And finally, after one year, he said to me, would you still like to have Elvis? And I said, yes. He said, meet me in Las Vegas tomorrow and bring one million dollars.

HANSEN: Hmm. But in exchange, Colonel Parker said Elvis doesnt like to play to an empty room.

Mr. WEINTRAUB: It was Elvis who requested - the only two requests he ever made of me was number one: he wanted every seat full when he sang. Secondly, the first 20 rows he wanted me to assure him were going to be for his fans, because it gave him the energy to work.

The first show, I put him in Florida on July 4th and very few people are in Miami Beach on July 4th. I dont know if youve ever been to Miami Beach in July but it's quite humid.

HANSEN: Mm-hmm.

Mr. WEINTRAUB: And I took the Convention Center. And they had told me that the evening show was sold out. That was 10,000 seats. They said to me, would you like to do a matinee? And I said, yes I would. And I went to the Colonel and I said, can we ask Elvis about a matinee? He said sure, go on and ask him. And I went and I said to Elvis, would you like to do a matinee in Miami? He said sure.

So I put the matinee on sale. When I got to Florida and went to the arena, the ticket booth had two fellows in it. And I went in and there were thousands of tickets in the racks behind the booth. And I said to him, what are these tickets for? He said, these are seats that haven't been sold yet.

About an hour later, the Colonel and Elvis showed up at the building to have a soundcheck. And I went over to the Colonel and I said, Colonel, we have a problem. I said, I have five thousand seats left for the matinee. And he said to me, Son, we dont have a problem. You have a problem.

And I went next door, there was the jail, Miami Beach Jail was next door to the Convention Center - or the Miami Jail. And I met the warden and I made a deal with him and I got the prisoners in the jail to come into the building, take five thousands seats out of the Miami Beach Convention Center, put them in the parking lot and I put a blue tarp over it.

I can see the picture right in front of me right now as we're talking. And Elvis came, he did his show, and every seat was full. And I put the five thousand seats back in the Convention Center for the evening show. So that's what happened.

(Soundbite of laughter)

HANSEN: Innovate and improvise.

Mr. WEINTRAUB: Yes.

HANSEN: A useful story from Jerry Weintraub. His new memoir is called "When I Stop Talking, You'll Know I'm Dead." Jerry Weintraub, you say you believe in a higher power.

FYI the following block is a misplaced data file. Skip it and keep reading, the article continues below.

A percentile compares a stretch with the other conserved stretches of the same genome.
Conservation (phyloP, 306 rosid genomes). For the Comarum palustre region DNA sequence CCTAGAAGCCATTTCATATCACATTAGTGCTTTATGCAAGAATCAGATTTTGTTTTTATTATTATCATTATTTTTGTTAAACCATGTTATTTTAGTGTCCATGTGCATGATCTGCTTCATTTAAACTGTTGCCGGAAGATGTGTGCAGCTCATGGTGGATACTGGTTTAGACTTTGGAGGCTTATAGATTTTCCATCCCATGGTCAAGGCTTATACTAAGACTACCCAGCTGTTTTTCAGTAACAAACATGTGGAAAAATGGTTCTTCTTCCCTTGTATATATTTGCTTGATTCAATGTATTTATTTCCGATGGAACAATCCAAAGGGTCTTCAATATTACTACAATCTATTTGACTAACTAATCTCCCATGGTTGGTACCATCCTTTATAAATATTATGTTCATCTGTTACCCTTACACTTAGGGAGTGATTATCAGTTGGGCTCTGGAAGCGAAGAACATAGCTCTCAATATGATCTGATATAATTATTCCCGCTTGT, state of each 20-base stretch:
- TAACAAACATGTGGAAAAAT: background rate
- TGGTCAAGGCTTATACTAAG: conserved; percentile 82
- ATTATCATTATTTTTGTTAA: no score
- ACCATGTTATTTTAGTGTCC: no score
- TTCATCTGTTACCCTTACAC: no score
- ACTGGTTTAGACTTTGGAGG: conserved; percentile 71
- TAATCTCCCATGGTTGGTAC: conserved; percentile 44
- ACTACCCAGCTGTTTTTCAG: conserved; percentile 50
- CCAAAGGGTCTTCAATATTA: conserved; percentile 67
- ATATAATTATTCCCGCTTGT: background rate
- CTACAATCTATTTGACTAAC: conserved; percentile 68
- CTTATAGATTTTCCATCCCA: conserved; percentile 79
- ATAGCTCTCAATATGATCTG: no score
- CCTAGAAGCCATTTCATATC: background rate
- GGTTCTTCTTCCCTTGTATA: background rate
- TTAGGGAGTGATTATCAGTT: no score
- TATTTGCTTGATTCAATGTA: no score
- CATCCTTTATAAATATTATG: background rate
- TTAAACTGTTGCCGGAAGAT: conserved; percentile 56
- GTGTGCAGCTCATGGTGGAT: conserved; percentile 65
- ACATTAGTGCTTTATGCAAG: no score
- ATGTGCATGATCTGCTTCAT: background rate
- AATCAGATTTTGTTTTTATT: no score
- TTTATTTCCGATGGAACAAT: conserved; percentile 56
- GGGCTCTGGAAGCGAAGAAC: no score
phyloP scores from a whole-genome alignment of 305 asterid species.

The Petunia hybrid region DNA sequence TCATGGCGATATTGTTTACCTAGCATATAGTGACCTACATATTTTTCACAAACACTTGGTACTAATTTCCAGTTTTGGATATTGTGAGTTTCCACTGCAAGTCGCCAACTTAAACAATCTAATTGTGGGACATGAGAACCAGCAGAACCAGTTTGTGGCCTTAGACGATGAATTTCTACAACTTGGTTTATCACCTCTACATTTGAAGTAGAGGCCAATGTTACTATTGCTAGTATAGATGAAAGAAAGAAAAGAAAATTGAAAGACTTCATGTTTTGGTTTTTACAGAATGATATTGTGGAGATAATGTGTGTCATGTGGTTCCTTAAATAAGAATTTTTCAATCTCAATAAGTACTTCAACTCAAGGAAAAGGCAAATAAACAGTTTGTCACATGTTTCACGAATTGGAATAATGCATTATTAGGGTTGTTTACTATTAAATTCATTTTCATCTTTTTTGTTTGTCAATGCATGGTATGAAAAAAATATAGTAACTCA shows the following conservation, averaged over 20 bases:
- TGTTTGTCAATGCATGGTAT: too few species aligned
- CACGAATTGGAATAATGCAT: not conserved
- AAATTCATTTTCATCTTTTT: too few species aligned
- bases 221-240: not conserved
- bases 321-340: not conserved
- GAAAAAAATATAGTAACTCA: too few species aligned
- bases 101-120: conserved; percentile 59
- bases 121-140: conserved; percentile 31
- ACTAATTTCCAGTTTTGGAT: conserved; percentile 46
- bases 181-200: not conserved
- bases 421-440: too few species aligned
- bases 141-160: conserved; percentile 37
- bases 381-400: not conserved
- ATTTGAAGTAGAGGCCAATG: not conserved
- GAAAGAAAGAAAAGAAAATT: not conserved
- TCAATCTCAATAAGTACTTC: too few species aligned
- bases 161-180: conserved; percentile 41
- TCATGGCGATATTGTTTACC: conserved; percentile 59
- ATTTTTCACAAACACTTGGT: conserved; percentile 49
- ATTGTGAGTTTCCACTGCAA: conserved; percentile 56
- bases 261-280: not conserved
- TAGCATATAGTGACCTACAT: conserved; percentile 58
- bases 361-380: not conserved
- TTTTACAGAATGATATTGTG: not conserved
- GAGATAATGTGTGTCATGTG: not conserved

Mr. WEINTRAUB: Yes.

HANSEN: I understand that youre working on a remake of the classic movie "Oh God," to be released in 2011. Is that true?

Mr. WEINTRAUB: Yeah. Well, I have a script and I like it a lot. And actually, Whoopi Goldberg asked me if she could play God. And I said that's a heck of a great idea.

HANSEN: Ha.

Mr. WEINTRAUB: And I shook her hand and we're going to start talking about it. We're old friends.

HANSEN: Now, that sounds interesting because she'll be replacing George Burns in the original.

Mr. WEINTRAUB: Right.

HANSEN: Yeah. What was it about George Burn's toupee in that movie?

Mr. WEINTRAUB: Oh, George had a toupee. And I said to him, George, God wouldnt wear a toupee. He said to me, well, I have to. I'm not going to appear without my hair. I'm just not going to do it. I said, well, how about hats? So if you look at the movie you'll see that George is in a vast array of hats all through the picture.

(Soundbite of laughter)

HANSEN: I have two questions here.

Mr. WEINTRAUB: Yes.

HANSEN: There's a motivation question: Is it fear of failure or desire for greatness?

Mr. WEINTRAUB: Desire for greatness.

HANSEN: A-ha.

Mr. WEINTRAUB: I'm not afraid of anything. I'm never afraid of failing. I failed many times. Failure only teaches you how to be successful next time.

HANSEN: The secret to your success: Is it knowing when to move in or move on?

Mr. WEINTRAUB: I think the secret to my success is the people that I associate myself with and work with. I work with the greatest artists and I respect them and they're equals. And I dont treat actors as children. And I really admire directors. And I really admire people who can sit down and write something. So it's just surrounding yourself with the right people.

HANSEN: Had any dreams lately that youve jotted down?

(Soundbite of laughter)

Mr. WEINTRAUB: Many. I keep dreaming. I'll never stop dreaming. That'll be sequel: "When I Stop Dreaming, I'll Be Dead."

(Soundbite of laughter)

HANSEN: Jerry Weintraub, he has a new memoir that he's written with Rich Cohen and it's called "When I Stop Talking, You'll Know I'm Dead: Useful Stories from a Persuasive Man." Jerry Weintraub, we have to stop talking now. But...

(Soundbite of laughter)

Mr. WEINTRAUB: I understand.

HANSEN: Jerry Weintraub, thank you so much.

Mr. WEINTRAUB: Thank you.